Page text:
Day 7: (Saturday September 30th) 17.4mi/28.0km
Hartford Reservoir / US44 (90.2) to Windsor Locks Tentsite (107.6)
It rained in the morning, so I opted to start hiking right after lunch. The vegetation was still wet, but it was a well-marked and wide trail, so I had no problem staying dry.
It was like a wilderness highway!
After a couple miles of easy, flat hiking, the trail climbed back up to another ridge. I’m always amazed at how the rock here forms in such orthagonal shapes. In this section, it made a vertical cliff to the west!
After an captivating mile of ridge-walking, I came upon a tiny pavililion next to the trail, which contained quite a surprise…a Snapple machine! Wtf??
Of course, I put in $1 to have a nice cold drink (it was a warm 70F/21C). After I had hiked another minute, I came around a corner to find a giant tower. Well, that explains why there was a snapple machine way up here!
It was called Heublein Tower, and it stands 165ft/50m tall. It was built by a wealthy industrialist in 1914, who the owner of A1 steak sauce, and Smirnoff vodka. Fascinating.
I took a nice long break at the tower, and then hiked back into the woods. The trail kept undulating up and down the rock formations, and they were so geometrically fascinating. It kinda reminded me of Devil’s Postpile NM in California.
A mile later, I came upon a trail junction, which was probably the most well-marked spot on this entire trail. I counted at least 70 cairns!
Cairns had even sprouted in the surrounding trees, so strange.
I will admit, some of them were very creative.
This ridge was full of historic artifacts! This was the remains of Mr. Veeder’s family cabin, another wealthy industrialist from the early 1900’s.
I stopped for a break on a nice open rocky spot, and I could still see the Heublein tower, about 5 miles to the south.
This was another historic structure, but it didn’t have any information or plaques to describe it.
I was aiming for an established campsite tonight, which the map described as having tent platforms, picnic tables, and even a privy. Even though the sun set at 6:30pm, I kept hiking for another hour, and I ended up hiking the last 20 minutes by headlamp.
Finally, home for the night! It was almost 8pm by the time I arrived at the Windsor Locks tentsite, and I almost missed this sign in the dark.
I setup away from the main area, as I could see a couple other tents here. After a well-earned dinner of spicy ramen with chicken, I decided to catch up some old favorites…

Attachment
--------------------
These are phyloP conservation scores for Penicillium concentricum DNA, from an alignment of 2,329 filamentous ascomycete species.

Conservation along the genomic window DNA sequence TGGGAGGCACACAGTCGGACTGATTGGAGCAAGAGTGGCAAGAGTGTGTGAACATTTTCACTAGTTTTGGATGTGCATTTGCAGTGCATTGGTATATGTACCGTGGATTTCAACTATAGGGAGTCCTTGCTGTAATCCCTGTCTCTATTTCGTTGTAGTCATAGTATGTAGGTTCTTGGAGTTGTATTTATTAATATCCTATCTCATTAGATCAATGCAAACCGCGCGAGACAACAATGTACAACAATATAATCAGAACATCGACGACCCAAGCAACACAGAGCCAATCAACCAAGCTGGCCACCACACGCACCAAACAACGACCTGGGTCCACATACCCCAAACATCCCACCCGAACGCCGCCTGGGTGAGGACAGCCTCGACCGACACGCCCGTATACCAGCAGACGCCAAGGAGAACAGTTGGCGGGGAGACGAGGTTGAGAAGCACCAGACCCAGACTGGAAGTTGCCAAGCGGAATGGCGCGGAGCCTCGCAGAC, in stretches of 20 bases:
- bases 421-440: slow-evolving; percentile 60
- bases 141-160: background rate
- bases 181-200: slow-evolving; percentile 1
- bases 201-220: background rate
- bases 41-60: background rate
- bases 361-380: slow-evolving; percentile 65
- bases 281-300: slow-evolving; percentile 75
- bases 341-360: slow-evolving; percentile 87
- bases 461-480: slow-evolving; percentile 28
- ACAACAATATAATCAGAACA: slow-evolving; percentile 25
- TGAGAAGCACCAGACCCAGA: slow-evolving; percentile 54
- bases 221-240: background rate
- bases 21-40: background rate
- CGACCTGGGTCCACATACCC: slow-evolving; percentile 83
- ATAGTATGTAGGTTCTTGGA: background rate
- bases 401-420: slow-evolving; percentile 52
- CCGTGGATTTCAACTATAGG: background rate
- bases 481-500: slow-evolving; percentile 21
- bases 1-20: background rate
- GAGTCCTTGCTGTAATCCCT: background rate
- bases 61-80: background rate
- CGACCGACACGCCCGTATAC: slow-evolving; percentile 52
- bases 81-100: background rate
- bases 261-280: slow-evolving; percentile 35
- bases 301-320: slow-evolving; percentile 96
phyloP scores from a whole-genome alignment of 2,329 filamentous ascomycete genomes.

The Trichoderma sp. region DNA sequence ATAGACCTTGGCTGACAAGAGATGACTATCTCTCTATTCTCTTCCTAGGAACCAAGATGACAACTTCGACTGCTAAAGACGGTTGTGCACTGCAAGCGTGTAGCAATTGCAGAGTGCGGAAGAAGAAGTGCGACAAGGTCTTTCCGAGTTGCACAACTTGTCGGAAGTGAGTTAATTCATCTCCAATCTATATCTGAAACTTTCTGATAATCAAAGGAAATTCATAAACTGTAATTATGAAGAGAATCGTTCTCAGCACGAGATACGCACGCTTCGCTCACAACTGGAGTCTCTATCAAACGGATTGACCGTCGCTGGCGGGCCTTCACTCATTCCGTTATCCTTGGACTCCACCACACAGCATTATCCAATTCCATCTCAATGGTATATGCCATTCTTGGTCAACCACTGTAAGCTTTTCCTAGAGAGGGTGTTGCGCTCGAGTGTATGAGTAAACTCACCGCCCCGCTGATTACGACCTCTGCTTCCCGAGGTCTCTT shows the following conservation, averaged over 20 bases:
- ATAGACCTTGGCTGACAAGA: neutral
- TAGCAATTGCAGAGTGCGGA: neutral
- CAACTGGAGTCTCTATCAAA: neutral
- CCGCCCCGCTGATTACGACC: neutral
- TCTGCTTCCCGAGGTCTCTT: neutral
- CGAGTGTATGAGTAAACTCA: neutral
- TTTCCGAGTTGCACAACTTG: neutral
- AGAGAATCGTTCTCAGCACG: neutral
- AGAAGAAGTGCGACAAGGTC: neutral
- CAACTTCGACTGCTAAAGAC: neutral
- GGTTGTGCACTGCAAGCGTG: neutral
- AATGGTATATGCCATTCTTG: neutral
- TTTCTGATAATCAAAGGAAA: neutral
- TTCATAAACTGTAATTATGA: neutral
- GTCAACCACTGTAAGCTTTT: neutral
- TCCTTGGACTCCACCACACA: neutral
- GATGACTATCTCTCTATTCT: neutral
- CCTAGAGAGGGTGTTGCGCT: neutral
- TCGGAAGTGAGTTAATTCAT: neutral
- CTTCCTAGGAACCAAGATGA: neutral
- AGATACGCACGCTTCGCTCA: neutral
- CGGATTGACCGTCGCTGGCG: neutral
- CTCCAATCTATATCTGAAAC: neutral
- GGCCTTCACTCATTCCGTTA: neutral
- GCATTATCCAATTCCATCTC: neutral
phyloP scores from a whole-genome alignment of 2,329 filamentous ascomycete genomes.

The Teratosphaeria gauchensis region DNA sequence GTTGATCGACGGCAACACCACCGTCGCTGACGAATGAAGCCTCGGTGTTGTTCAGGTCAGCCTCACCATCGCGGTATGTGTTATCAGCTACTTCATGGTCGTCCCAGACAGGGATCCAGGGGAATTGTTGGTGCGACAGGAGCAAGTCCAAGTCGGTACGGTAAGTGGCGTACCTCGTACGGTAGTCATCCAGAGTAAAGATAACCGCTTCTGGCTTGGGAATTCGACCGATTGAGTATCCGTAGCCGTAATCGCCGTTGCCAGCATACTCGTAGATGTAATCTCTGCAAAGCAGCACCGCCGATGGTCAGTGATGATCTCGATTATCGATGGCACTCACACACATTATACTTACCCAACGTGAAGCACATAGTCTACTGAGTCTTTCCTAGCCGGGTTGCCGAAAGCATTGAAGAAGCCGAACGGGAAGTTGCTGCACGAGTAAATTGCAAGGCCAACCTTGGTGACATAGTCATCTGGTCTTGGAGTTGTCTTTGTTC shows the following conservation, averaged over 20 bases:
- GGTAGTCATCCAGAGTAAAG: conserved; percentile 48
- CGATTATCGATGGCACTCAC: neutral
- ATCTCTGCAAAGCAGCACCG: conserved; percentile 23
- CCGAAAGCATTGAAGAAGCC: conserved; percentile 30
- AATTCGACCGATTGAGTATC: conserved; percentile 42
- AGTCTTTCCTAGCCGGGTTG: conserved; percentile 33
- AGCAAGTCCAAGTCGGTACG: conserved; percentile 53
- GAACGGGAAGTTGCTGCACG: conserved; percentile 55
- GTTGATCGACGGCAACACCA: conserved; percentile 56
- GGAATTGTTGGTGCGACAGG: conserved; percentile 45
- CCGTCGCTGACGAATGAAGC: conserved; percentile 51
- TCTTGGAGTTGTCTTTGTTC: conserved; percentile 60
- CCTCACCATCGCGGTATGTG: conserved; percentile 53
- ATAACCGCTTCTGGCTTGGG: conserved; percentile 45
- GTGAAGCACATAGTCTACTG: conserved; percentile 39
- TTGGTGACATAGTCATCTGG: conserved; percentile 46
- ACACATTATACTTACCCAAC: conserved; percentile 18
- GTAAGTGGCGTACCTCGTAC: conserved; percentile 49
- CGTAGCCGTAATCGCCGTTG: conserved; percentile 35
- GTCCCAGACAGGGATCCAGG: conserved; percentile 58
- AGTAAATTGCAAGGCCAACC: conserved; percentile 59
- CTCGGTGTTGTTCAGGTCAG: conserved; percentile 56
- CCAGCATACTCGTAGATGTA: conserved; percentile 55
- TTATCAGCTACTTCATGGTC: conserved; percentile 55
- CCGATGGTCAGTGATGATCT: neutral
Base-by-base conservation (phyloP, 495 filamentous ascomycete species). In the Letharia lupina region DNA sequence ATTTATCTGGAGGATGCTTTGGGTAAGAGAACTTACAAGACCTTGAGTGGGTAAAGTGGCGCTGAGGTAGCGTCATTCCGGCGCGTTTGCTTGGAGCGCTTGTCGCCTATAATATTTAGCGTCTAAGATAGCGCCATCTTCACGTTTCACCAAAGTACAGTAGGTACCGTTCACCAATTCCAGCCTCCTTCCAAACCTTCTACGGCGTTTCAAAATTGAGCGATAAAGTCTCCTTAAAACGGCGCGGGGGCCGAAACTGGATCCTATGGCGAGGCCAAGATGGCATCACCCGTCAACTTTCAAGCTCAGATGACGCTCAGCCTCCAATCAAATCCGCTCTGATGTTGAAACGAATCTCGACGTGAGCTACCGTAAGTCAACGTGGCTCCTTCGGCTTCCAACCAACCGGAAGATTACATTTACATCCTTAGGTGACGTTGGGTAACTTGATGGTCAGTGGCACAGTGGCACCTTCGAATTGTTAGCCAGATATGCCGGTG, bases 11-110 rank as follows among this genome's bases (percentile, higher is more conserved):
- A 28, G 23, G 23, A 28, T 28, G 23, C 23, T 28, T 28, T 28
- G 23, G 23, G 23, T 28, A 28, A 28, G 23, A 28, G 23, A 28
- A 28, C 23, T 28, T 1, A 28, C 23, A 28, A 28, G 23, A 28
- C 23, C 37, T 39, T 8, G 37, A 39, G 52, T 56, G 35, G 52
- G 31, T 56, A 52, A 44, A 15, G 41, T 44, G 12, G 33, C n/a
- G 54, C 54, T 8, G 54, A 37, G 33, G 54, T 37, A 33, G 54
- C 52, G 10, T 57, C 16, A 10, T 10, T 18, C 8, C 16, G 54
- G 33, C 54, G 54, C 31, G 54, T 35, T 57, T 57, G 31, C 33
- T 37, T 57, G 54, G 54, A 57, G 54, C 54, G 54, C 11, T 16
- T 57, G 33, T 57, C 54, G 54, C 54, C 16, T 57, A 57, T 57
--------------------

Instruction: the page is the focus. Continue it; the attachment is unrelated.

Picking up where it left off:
My tent ceiling has a mesh pocket, which perfectly fits my phone, and I laid in my sleeping bag and watched shows on Hulu! After a couple episodes, I checked the weather, tomorrow looks warm and sunny!
Day 8: (Sunday October 1st) 18.6mi/29.9km
Windsor Locks Tentsite (107.6) to McLean Reservoir / US202 (126.2)
Today was the first day of October, and the sunrise isn’t occuring until almost 7am. I was in no hurry to get moving, since it was also pretty cold (below 50F/10C). I was finally making northward progress by 8am, and it was a beautiful sunny morning!
The ridgeline had faded away, and for most of the morning, the trail traversed a warm, green valley. It must’ve been migration season, there were butterflies everywhere too!
A random trail marker in a sea of ferns.
Around 11:30am, I had officially crossed into Massachusetts! 115 miles down, 90 to go. From here, the blazes suddenly changed from blue to white.
About a mile later, I crossed a road, and came to a beautiful new trail bridge, along with a dedication stone.
It was close enough to lunchtime, and the rock provided a flat spot to sit, so I stopped and enjoyed my leftover thai-chicken pizza. Yum.
After a nice long break, I continued across the bridge. The marsh was enjoyable to look at from the dry safety of the bridge. I was glad I didn’t hike this part in the spring, I imagine the bugs would be terrible.
I hiked along a ridge for an hour, and it was perfect weather. As the trail neared the next road crossing, it took some confusing turns through private property, which also happened to be the Agawam archery club. So, it was probably not the best place to be wandering through the woods! After I crossed the road, I hiked through an old abandoned quarry, and then steeply up to Provin Mountain. It had a firetower! I was able to walk up the stairs, but the hatch to the top was locked.
I hiked along for a couple of miles on the ridge, then dropped steeply down to the Westfield River. Much to my surprise, it was a large river, and it was unbridged. I investigated the layout for a couple minutes, determined it was only knee-deep, and then easily crossed. I wouldn’t want to have to do this crossing in springtime, or in cold weather!
After crossing the river, the trail climbed the opposite embankment, and I was instantly in a large parking lot. I managed to figure out where the trail went, and I sloshed across the parking lot and road with heavy shoes. After an hour, my shoes had mostly dried, and I took a break at a tunnel under the I-90 (masspike). Immediately after the tunnel was a super steep climb, up and up, until finally I was on this beautiful ridge.
I’ve noticed that the rock formations here always drop off steeply to the west, never to the east. So again, here is a nice view of the valley to the west, and I think the Barnes airstrip.
About a mile before my finish spot, I came to this mysterious junction. I was ahead of schedule, and tempted to investigate, but….the name wasn’t selling it. Moving on…
I arrived at the US202 highway trailhead, and I decided to end here for this segment. It was another 4.7miles/7.5km to the next road crossing, and it was already 5:30pm.
I summoned another Uber, and was dropped back at my car 30 minutes later. I’m planning to come back to the trail in two weeks for the next section, and then hike the final section in late October before it gets too cold!